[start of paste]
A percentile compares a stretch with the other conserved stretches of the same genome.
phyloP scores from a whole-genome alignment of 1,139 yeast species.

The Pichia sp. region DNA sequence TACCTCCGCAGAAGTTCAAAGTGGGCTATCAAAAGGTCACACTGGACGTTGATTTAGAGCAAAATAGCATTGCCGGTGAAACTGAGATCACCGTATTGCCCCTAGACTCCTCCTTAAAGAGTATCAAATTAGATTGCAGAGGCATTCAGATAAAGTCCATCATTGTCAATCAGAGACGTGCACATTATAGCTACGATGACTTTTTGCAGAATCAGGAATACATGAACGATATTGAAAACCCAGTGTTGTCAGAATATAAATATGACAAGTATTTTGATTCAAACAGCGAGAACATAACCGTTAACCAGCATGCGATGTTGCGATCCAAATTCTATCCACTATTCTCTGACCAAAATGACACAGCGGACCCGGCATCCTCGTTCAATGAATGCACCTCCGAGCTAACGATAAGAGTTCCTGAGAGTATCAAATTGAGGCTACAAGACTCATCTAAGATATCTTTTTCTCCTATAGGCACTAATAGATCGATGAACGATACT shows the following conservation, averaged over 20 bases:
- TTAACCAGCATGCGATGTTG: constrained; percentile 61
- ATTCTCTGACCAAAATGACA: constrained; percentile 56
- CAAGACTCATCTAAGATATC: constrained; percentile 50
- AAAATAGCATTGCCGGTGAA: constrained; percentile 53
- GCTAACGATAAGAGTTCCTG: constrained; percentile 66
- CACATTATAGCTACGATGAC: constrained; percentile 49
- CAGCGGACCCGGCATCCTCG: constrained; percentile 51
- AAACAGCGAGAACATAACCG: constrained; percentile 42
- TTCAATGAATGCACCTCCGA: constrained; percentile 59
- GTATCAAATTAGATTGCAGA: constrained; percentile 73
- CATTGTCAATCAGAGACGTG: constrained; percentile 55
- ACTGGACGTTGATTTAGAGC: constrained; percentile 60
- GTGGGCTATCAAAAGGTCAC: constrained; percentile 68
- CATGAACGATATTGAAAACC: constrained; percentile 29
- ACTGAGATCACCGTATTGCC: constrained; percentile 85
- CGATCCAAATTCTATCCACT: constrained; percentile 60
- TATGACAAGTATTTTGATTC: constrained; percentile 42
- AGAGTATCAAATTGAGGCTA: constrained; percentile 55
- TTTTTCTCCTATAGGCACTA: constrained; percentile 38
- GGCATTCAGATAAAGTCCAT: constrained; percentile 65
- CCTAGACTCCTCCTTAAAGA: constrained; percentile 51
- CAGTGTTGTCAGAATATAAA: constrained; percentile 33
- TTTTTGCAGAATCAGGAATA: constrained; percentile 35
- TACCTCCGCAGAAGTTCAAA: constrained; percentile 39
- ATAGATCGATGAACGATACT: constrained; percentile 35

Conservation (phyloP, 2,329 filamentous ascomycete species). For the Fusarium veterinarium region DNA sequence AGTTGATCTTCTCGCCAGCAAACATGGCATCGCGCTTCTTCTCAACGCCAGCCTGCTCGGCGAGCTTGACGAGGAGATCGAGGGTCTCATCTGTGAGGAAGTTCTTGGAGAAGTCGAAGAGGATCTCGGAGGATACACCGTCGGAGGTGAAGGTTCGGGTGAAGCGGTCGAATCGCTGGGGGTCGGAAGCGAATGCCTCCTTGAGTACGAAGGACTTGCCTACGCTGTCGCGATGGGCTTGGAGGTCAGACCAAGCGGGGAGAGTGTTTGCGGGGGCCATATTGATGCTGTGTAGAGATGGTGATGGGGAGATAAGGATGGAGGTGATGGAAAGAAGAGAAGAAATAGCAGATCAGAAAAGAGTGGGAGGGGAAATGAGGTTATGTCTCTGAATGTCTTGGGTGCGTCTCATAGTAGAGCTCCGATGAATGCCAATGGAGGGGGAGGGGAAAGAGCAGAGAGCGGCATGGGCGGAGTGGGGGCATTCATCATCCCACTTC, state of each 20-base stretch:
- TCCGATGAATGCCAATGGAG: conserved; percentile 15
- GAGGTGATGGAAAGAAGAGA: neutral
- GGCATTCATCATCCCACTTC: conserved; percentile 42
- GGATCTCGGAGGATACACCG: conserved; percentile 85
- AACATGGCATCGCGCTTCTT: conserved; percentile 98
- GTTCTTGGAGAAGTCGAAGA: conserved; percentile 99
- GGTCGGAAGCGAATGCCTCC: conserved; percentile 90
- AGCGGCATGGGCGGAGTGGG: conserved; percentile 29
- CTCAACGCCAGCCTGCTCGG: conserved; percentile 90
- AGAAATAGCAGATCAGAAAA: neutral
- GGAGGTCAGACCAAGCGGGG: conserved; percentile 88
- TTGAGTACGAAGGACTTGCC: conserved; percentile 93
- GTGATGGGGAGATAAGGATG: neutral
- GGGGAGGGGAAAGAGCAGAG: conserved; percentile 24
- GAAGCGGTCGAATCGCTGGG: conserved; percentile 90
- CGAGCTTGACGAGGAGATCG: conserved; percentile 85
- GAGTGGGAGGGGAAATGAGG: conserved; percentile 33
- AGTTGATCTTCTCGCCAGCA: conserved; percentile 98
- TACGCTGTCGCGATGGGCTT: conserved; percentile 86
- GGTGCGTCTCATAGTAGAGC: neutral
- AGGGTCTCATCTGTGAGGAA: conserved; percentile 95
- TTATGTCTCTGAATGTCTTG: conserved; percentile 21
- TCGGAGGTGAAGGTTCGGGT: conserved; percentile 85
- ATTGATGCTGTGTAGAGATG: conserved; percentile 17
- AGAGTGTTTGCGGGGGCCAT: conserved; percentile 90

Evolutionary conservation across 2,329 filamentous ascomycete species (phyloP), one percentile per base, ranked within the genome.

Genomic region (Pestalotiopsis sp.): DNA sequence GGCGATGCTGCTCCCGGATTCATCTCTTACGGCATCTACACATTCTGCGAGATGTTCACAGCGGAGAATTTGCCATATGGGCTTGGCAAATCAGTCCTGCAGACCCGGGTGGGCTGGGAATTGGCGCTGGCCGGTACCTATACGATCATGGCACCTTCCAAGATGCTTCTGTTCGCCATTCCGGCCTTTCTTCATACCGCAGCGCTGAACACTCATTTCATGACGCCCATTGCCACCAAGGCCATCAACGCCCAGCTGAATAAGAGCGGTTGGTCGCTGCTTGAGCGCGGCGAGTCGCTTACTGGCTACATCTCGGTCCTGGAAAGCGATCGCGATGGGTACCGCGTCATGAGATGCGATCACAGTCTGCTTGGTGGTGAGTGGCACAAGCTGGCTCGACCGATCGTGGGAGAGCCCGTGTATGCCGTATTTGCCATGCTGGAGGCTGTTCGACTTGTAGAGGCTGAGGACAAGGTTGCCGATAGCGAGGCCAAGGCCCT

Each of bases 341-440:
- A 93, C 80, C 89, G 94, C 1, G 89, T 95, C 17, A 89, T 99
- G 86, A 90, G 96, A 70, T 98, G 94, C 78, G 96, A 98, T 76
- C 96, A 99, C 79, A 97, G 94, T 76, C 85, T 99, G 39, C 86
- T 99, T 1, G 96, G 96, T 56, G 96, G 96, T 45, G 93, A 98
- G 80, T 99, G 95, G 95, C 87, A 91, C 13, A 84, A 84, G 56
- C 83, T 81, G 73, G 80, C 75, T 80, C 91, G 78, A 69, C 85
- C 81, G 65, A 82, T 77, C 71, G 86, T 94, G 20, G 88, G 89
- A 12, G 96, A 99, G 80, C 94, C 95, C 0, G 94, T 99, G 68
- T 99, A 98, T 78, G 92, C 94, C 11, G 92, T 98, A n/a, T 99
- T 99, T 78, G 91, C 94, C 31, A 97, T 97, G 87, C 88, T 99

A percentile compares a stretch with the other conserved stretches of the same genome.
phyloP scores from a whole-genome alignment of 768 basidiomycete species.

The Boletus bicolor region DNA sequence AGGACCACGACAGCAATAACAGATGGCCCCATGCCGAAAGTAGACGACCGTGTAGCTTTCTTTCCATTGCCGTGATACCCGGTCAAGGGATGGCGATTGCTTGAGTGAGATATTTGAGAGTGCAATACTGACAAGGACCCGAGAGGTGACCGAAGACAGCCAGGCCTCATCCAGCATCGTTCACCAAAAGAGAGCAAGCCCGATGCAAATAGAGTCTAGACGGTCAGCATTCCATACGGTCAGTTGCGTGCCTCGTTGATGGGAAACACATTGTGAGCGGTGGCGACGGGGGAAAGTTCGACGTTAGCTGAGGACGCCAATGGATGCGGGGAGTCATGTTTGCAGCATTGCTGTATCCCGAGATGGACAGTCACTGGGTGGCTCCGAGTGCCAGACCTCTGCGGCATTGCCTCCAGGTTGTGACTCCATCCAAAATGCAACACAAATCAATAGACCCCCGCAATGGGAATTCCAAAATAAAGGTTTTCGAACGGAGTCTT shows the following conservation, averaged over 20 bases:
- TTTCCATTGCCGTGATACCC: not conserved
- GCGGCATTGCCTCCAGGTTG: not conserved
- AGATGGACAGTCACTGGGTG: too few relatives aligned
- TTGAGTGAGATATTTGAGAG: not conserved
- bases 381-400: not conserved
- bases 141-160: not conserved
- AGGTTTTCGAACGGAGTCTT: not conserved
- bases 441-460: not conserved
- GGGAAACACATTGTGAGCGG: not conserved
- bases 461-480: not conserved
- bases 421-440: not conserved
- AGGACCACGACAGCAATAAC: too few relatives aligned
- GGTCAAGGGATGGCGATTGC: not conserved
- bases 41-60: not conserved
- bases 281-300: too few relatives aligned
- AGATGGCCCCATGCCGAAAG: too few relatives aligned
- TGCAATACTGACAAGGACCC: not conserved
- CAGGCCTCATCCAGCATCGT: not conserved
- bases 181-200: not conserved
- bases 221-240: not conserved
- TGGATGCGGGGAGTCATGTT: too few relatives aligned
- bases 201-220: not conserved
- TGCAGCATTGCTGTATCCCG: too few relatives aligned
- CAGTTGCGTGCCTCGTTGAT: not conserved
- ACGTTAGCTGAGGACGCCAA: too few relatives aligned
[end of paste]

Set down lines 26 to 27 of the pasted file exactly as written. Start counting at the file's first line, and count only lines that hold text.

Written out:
- TTTTTGCAGAATCAGGAATA: constrained; percentile 35
- TACCTCCGCAGAAGTTCAAA: constrained; percentile 39